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Martine Rose is changing women's football

The new Nike SHOX are yet another example of how the British designer uses fashion to overturn the narrative about sport

Martine Rose is changing women's football The new Nike SHOX are yet another example of how the British designer uses fashion to overturn the narrative about sport

If last year she had launched the "Lost Lionesses" project, to celebrate fifty years later the group of 14 English female soccer players who in 1971 embarked to Mexico City to play in an international tournament, this year Martine Rose returns to the soccer field on the occasion of the Women's European Championships with a new collaboration with Nike. Working directly in the brand's archives in Portland, and dodging rumors that she will be Louis Vuitton's new Creative Director, the Anglo-Jamaican designer has created a rework on the Nike Shox, a model that represents the British football subculture. The shoe uses the iconic Shox bubble as a heel and offers a square toe as in the mules designed for her brand, combining the Nike aesthetic with Rose's trademark focus on upcycling. 

The designer herself called it "a product of observation" with respect to the difference in outfits for the men's and women's teams, where the former arrive at the game in their bespoke suits and the latter already in their competition sportswear. A precise aesthetic that in Martine Rose reduces the distance between outside and inside the playing field, and at the same time signaling the gap between the two sports. "We recognized the great opportunity to focus on women and soccer and make a trainer that was almost a smart shoe," the designer concluded. The Nike x Martine Rose SHOX Mule MR4 is thus not only a hybrid of a mule, a sneaker, and a soccer shoe, it is a tribute to the women of football who have carried on the movement despite the difficulties they have faced during their lives. Martine Rose, with photographer Pascal Gambarte and stylist and art-director Tamara Rothstein created nine portraits to tell the story of how much has been done in women's soccer and how much more there is to do, with the help of fashion and sports brands as well. A gallery of women who are very different but united by their commitment to making the world of soccer more egalitarian and open to anyone who wants to join.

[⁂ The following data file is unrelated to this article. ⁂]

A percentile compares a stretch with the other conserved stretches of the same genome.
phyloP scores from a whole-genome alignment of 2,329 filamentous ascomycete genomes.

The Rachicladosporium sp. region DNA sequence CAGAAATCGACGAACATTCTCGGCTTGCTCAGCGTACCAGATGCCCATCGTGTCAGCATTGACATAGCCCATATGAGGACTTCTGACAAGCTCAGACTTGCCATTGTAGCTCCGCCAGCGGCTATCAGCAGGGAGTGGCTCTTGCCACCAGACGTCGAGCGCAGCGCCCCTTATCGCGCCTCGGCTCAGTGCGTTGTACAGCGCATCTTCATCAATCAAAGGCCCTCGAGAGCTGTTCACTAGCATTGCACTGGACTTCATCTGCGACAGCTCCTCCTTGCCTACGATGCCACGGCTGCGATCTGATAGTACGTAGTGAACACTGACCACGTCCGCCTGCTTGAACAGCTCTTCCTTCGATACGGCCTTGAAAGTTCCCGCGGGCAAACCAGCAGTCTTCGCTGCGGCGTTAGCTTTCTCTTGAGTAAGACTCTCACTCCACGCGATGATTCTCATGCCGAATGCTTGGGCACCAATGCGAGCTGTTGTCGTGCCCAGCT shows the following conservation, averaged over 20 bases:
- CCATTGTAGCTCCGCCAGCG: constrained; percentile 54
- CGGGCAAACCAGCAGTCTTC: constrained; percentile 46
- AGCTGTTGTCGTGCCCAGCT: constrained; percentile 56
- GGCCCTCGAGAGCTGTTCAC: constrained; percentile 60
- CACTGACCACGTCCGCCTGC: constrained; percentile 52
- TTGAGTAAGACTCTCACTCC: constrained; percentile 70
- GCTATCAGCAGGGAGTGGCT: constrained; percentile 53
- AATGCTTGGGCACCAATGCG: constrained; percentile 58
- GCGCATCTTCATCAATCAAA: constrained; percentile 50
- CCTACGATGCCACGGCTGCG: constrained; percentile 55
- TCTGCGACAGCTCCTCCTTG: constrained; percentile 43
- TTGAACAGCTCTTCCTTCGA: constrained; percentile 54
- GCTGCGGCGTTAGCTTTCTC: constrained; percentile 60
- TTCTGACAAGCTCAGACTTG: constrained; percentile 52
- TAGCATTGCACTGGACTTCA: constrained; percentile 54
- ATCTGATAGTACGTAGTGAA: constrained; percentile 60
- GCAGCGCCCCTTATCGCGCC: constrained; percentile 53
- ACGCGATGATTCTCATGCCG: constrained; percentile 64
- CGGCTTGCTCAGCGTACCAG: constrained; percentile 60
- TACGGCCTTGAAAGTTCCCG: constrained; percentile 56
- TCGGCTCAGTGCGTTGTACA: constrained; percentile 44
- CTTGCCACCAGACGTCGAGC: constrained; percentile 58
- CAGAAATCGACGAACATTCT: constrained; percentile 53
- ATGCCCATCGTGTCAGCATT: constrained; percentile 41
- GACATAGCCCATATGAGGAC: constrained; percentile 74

Like Maria Romanchenko, a Ukrainian soccer player who fled the war in the Netherlands to carve out a future as a professional while studying design or Ruth Ruano, whose photos while breastfeeding her son on the bench have gone around the world. Or Hope Powell, the first black female coach in England in the 1970s, through to Khartoum Dembelé and Founé Diawara, the duo behind Les Hijabeuses, a group of young Muslim female soccer players who came together because of the hijab ban imposed by the French Football Federation. Martine Rose confirms with this new collaboration with Nike her interest in the world of football from a unique, revolutionary and inclusive perspective. Moreover, the release is planned to coincide with the very beginning of the Women's European Championship in London 2022, which will be a key event for the whole movement and on which many sportswear brands are investing with special projects and jerseys finally designed for female athletes and not adapted from men's ones.